Symptoms of Arthritis in the Foot
Arthritis is a leading cause of disability no matter where it strikes, but when the foot and ankle are affected, just walking can be a difficult experience. You're likely to first notice a stiffness in the ankle or foot and then pain, depending on the severity of the condition.
You may also notice a swelling in the ankle, foot or even the toes. While there is no cure for arthritis, there are a number of treatment options which can help alleviate the discomfort that accompanies those nagging symptoms.
There are basically two types of arthritis: rheumatoid arthritis and osteoarthritis. Rheumatoid arthritis (RA) is a disease of the immune system and affects the lining of the joints. RA usually occurs in the hands and the feet and can lead to deformity of the affected joints. Osteoarthritis (OA) results from the wear and tear on joints, in which healthy cartilage breaks apart. OA is much more common than RA and, if it affects the foot, can usually be found around the big toe. However, the rest of the foot and the ankle can also be subject to the pain and stiffness of OA.
Both types of arthritis in the feet can lead to joint stiffness, swelling and pain, especially when walking. RA is often accompanied by bunions, hammertoes and/or pain in the heel, Achilles tendon and ankle. RA sometimes leads to rheumatoid lumps, which are especially painful if they form on the bottom of the foot. OA usually has few associated problems, although bone spurs may occur.
As arthritis in the foot progresses, walking becomes more painful. Even wearing shoes can exacerbate problems if bone spurs or rheumatoid lumps develop. This leads people to limit their exercise and activity. Unfortunately, doing so results in poor overall physical function and can contribute to conditions such as obesity, diabetes and cardiovascular dysfunction. Because RA is an immune disorder, many patients also experience other medical problems related to a compromised immune system.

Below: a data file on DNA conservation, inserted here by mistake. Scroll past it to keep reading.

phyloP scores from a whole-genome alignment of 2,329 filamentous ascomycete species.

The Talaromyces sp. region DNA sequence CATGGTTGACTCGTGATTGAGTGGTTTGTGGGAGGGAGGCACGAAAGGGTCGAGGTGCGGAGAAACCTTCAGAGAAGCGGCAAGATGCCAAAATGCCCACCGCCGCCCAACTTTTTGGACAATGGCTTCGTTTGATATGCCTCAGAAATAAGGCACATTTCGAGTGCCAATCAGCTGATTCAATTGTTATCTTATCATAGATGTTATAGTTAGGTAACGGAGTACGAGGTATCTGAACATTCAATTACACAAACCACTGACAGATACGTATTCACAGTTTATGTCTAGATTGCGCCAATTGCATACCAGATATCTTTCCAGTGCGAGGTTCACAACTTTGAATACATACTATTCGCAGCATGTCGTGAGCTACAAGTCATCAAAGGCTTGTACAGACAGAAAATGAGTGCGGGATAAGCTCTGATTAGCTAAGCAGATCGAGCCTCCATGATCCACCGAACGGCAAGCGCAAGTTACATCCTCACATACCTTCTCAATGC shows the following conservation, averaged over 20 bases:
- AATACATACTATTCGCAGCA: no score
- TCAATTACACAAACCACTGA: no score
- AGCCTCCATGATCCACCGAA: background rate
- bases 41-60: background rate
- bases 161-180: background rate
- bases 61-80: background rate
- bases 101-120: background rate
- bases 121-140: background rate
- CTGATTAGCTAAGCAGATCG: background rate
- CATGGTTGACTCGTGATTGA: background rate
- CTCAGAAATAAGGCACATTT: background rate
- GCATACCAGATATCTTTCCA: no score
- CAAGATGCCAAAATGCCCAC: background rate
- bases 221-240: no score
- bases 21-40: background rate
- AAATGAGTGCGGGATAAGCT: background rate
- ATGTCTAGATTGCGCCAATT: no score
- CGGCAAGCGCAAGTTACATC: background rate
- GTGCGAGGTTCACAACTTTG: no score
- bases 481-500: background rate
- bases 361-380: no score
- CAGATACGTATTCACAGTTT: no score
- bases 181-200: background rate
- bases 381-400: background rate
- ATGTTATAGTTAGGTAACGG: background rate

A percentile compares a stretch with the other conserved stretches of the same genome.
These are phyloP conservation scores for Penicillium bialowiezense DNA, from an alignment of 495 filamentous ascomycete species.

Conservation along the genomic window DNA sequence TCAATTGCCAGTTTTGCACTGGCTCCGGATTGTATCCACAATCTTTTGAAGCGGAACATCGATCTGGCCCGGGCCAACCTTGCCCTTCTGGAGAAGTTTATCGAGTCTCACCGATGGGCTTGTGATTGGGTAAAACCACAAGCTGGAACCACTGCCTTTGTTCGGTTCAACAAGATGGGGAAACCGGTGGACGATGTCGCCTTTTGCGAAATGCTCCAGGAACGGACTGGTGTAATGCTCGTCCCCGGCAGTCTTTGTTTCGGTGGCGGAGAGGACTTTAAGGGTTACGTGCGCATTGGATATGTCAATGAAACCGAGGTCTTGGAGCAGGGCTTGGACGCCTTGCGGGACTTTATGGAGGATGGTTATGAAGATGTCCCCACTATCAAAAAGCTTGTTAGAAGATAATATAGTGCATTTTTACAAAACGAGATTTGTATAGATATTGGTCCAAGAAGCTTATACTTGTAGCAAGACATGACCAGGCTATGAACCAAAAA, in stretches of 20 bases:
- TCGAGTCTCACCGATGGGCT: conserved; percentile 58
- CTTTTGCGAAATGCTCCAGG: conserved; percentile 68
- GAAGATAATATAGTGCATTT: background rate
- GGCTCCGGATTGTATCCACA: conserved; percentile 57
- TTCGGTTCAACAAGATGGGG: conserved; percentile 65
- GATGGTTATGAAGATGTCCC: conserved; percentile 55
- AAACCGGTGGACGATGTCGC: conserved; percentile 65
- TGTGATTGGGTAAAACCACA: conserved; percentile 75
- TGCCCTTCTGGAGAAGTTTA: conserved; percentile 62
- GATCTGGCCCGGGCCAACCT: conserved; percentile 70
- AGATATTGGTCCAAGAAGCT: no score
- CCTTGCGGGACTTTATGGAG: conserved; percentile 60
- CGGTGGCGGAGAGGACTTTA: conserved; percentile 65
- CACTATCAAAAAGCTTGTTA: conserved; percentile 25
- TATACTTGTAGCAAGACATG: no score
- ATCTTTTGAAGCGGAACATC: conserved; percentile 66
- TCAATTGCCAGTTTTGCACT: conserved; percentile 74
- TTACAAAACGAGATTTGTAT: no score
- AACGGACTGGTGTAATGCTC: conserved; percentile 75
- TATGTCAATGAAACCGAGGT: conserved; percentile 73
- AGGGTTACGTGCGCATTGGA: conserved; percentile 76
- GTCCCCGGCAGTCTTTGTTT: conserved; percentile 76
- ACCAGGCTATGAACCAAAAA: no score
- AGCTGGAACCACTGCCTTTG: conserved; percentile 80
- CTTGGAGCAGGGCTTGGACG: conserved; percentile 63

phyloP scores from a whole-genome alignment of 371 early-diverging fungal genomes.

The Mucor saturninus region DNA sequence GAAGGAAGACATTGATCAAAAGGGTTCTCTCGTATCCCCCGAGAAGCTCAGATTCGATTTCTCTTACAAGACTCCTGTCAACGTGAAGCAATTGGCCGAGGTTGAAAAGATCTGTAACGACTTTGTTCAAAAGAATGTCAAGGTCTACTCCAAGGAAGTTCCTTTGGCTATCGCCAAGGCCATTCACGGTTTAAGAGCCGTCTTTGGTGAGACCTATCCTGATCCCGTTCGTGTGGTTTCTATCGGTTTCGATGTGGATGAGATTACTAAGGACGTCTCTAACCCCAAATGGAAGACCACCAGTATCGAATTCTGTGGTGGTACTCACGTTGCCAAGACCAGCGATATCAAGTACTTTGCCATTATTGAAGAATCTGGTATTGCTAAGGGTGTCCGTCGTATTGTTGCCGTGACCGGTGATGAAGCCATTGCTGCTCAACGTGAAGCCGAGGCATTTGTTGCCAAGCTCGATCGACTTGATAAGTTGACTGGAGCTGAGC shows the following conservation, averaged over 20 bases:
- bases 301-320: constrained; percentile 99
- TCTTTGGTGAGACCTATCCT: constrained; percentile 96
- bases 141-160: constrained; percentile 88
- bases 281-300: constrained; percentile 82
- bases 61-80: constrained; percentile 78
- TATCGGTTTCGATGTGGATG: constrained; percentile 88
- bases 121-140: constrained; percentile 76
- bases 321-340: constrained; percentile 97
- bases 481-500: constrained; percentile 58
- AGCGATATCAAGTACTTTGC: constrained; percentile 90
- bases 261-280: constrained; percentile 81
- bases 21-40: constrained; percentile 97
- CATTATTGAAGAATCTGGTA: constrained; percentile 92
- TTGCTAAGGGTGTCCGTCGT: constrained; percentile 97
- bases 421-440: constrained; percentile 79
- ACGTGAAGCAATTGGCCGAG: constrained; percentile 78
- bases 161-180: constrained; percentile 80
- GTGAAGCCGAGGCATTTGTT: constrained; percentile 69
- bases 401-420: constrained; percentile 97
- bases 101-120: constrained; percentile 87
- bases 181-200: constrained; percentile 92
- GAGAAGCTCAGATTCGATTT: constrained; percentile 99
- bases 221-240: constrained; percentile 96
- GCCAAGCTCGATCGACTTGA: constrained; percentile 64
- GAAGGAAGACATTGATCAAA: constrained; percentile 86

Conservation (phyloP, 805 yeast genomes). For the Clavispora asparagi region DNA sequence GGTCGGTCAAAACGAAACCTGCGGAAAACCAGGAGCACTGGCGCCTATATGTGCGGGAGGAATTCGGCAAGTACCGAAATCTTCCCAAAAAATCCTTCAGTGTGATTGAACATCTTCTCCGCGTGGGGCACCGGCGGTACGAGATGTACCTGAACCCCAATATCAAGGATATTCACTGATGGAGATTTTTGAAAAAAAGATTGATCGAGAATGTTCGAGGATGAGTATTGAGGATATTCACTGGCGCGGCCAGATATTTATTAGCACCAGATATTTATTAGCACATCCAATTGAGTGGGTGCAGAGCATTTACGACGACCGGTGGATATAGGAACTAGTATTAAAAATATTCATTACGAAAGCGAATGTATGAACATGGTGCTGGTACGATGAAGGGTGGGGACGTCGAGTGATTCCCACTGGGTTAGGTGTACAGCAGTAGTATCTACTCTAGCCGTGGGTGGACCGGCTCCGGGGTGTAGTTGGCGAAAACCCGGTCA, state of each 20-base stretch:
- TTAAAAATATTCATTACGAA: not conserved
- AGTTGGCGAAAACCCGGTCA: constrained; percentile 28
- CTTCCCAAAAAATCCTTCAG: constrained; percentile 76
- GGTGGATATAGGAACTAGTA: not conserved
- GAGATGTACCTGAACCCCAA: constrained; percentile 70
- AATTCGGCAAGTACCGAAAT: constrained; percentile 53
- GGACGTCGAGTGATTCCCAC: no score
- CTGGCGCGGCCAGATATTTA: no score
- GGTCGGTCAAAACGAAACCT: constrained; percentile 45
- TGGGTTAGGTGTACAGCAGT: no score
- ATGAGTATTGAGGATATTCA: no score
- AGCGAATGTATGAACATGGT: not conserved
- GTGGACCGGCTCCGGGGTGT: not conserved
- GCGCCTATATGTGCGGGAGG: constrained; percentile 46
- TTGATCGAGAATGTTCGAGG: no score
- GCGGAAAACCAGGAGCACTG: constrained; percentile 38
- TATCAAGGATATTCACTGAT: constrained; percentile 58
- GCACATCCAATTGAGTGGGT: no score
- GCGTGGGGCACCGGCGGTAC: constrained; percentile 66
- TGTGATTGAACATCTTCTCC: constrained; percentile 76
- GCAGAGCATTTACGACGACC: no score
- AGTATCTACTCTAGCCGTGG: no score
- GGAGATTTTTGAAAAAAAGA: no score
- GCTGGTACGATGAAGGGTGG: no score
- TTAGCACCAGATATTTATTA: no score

Foot and ankle braces can support an arthritic joint, while also restricting movement. Orthotic devices such as shoe inserts, or even specially designed shoes, can also support the joint and cushion the foot while walking. Steroid injections can help both OA and RA by reducing inflammation. OA patients may also find some relief by taking non-steroidal anti-inflammatory drugs (NSAIDs), such as ibuprofen. RA patients can sometimes find relief by having the fluid around the joint drained.
If you start to experience symptoms in your feet, ankles or any joints, tell your doctor, but be ready to answer specific questions: When did it start? When does it hurt the most? Does anything relieve the pain? How would you describe the pain/stiffness/discomfort? How would you rate the intensity of the pain on a scale from one to ten? A gait test, which allows the doctor to examine how you stand and walk and how your feet and ankles function when you walk, will also be given. X-rays and an MRI may also be required to get a better look at the joint itself. If RA is suspected, you'll likely take a blood test.
Most risk factors associated with arthritis cannot be modified. Age, for example, is accompanied by a decline in the body's ability to repair cartilage. A family history of arthritis will also increase your odds. Obesity is a common risk factor. One of the things you can do to lower your risk is to lose weight and put less stress on all joints, particularly the hips, knees, feet and ankles. Also, if you're especially active, be sure to wear supportive footwear and have foot injuries treated promptly to avoid long-term damage to the joint.